In sum, her appeal claimed there was new evidence to the case, procedural errors and unduly harsh sanctions.
The UJC pushed back on Nelson’s claims in a letter signed by Jack Brake, on behalf of the committee. Brake, a fourth-year College student and UJC’s vice chair for trials, presided over Nelson’s case as trial chair.
He wrote that the assurance Schmidt gave Nelson that Oke would characterize the physical contact as a drunk flailing of the arms was a “prediction, not a promise,” and therefore did not constitute a procedural error.
Brake also said 120-150 hours of community service was the norm for cases at this level, and UJC had mandated 70 hours to add to her 50 court-ordered hours so there would be a total of 120 hours.
Brake disagreed that the video constituted new evidence because Nelson “had access to it, and adequate time to review it, before the Trial” and that “it would not have ‘very likely affected the outcome of the UJC Trial.’”
Nelson’s appeal was denied.
For the most part, the Judicial Review Board, chaired by Dean Jill Rockwell, concurred with the points raised by the UJC. In a five-page letter from Rockwell outlining the Judicial Review Board’s position, the JRB rejected Nelson’s claims.
In response to Nelson’s claim that a pretrial agreement was violated, Rockwell wrote, “The JRB urges careful UJC oversight of such communications among the parties and witnesses, but we do not find reversible error in this instance.”
Rockwell also noted the JRB made its decision knowing it was Nelson’s second UJC offense — the first being a non-alcohol related offense during her first year.
“The JRB panelists were relieved to know that Ms. Nelson has recovered physically from her extremely dangerous behavior,” Rockwell wrote. “Notwithstanding, they were equally troubled that she chose to appeal a sanction based on extreme behavior that, in the panelists’ estimation, could have warranted a permanent expulsion from the University.”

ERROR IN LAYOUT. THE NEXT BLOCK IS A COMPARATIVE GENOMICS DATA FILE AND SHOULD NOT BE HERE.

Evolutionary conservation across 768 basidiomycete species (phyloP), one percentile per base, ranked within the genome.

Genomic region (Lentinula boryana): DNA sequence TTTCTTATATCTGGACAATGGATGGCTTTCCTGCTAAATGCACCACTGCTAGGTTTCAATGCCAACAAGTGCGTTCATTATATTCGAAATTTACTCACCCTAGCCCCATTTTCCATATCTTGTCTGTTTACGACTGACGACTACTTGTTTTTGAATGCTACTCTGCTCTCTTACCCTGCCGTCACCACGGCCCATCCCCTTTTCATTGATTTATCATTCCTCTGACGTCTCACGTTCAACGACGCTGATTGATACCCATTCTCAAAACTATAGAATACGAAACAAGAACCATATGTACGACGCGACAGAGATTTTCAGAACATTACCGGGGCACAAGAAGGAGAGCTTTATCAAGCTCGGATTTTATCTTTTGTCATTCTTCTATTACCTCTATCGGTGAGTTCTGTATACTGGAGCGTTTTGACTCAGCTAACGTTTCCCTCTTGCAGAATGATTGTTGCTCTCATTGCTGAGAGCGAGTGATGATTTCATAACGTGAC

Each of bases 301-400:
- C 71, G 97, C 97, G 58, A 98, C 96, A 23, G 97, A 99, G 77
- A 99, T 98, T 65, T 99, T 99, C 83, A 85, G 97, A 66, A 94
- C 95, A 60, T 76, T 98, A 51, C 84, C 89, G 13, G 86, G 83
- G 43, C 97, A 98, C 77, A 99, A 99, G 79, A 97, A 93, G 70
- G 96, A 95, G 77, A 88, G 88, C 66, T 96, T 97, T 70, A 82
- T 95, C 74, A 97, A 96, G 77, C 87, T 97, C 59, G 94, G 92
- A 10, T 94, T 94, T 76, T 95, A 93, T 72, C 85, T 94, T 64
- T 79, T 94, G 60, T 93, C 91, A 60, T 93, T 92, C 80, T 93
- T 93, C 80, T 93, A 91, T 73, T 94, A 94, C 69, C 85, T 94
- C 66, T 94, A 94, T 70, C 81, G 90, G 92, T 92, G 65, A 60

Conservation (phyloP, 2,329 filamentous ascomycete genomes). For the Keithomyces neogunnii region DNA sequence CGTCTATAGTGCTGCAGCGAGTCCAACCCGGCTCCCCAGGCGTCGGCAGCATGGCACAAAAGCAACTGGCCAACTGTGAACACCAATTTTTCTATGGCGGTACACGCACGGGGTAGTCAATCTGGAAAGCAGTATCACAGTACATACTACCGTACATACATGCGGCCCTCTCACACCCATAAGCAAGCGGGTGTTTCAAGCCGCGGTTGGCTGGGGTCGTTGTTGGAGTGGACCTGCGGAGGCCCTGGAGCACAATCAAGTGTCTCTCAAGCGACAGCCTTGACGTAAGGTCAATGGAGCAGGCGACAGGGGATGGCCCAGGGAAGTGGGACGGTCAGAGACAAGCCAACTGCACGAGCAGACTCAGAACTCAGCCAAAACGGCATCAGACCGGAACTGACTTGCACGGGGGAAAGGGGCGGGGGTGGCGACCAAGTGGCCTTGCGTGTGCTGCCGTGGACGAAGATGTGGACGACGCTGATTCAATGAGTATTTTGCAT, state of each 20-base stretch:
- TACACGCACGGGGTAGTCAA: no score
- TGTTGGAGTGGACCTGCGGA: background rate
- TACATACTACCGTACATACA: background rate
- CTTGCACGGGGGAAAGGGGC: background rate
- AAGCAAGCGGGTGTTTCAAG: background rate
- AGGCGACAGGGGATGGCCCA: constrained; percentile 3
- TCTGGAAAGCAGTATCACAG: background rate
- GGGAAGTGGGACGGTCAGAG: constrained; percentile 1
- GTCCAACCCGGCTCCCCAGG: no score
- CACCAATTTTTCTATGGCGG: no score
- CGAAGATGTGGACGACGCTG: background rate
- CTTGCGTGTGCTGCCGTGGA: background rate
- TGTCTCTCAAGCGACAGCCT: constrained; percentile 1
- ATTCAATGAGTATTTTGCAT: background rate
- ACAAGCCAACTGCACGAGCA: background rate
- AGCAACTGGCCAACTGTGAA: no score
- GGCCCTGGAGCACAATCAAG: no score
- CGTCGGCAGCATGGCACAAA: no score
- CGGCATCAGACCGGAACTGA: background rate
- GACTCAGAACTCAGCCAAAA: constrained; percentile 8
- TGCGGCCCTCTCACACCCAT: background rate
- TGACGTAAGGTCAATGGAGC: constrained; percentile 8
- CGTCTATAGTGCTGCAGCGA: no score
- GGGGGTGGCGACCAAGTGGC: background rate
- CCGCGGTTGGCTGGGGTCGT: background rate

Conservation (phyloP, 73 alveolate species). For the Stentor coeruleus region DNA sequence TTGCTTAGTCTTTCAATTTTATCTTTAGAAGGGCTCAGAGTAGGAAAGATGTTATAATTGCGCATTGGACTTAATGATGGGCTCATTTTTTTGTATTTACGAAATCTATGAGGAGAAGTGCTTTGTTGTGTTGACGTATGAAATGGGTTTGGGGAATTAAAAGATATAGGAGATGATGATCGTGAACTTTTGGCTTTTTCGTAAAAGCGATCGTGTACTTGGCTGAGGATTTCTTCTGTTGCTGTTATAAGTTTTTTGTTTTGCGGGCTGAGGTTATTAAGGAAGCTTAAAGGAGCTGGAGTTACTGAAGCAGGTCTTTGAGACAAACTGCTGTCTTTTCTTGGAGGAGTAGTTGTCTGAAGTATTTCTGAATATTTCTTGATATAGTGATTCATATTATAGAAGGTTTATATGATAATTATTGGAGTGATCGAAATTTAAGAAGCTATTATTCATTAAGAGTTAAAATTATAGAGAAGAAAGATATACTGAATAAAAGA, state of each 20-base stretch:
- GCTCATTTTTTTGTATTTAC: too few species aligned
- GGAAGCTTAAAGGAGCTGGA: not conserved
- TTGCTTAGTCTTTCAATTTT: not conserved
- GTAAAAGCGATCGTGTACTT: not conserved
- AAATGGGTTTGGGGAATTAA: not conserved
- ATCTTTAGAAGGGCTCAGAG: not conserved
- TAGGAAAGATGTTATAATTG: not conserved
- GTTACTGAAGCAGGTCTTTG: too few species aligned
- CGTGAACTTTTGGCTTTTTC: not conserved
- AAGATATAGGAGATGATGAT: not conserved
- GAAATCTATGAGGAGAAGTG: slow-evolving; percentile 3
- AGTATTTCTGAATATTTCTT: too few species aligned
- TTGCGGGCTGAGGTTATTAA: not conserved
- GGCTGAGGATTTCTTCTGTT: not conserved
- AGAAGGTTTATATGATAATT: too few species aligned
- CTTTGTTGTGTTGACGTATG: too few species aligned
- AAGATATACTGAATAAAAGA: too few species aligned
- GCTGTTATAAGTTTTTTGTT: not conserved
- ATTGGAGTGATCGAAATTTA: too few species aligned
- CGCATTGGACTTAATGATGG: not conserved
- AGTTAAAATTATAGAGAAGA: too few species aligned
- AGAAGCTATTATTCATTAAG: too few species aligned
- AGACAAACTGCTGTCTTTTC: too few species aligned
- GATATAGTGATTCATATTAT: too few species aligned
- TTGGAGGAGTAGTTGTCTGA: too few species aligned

Brake did not respond to a request for comment.
Schmidt and Annabel Hungate, a fourth-year College student and UJC senior investigator, referred The Cavalier Daily’s inquiries to Peter Bautz, a fourth-year College student and UJC chair. As chair, Bautz said in an email that he is the only member of the Committee who is authorized to speak on behalf of UJC, but said “due to student privacy concerns, the UJC has a policy of not commenting on individual cases.”
Inquiries to UPD, Caruccio, Rockwell and Bautz were referred to University Spokesperson Anthony de Bruyn, who said in an email to The Cavalier Daily that the University has launched an investigation into the incident at the request of one of the girls’ fathers.
“The complaint was investigated in accordance with departmental policy. The investigation revealed no impropriety or policy violations associated with the arrest of the students,” de Bruyn said. “The investigation did reveal that after the students’ arrest, officers should have better secured one of the detainees in their vehicle for transport to jail and should have used their body-worn camera throughout the entire encounter, including during the transport. Appropriate follow-up on these two issues already has occurred.”
De Bruyn also explained the officer’s decision to arrest Nelson.
“University Police called rescue to the scene and [when] rescue attempted to transport one student to the hospital, the student attempted to run away to avoid going to the hospital,” de Bruyn said. “In cases like this one, where there is no medical emergency and an individual who is intoxicated will not go to the hospital, the alternative is to remand them to jail until they can sober up.”
Nelson said that she takes issue with this procedural protocol and has since launched an online , accompanied by a professionally produced her father had made using body cam footage and clips of the girls explaining the incident together. As of this article’s publishing, the petition had over 1,300 supporters.
“Now my focus is on changing the protocol, because I shouldn’t have been arrested in the first case,” Nelson said. “I think that’s a ridiculous protocol.”
De Bruyn emphasized in his response “that the University continues to encourage students to seek care whenever they may have had too much to drink or for any other medical condition.”
However, when asked if she would want Audrey to call 911 again in hindsight, Nelson had a tough time answering.
“Honestly, I’m not sure,” Nelson said. “I don’t trust it anymore — not under the current protocol, probably not, which is a horrible thing to say because people die of alcohol poisoning all the time so that’s why I think we really need to change the protocol.”
Update: The article has been updated to reflect Nelson's friend as "Audrey."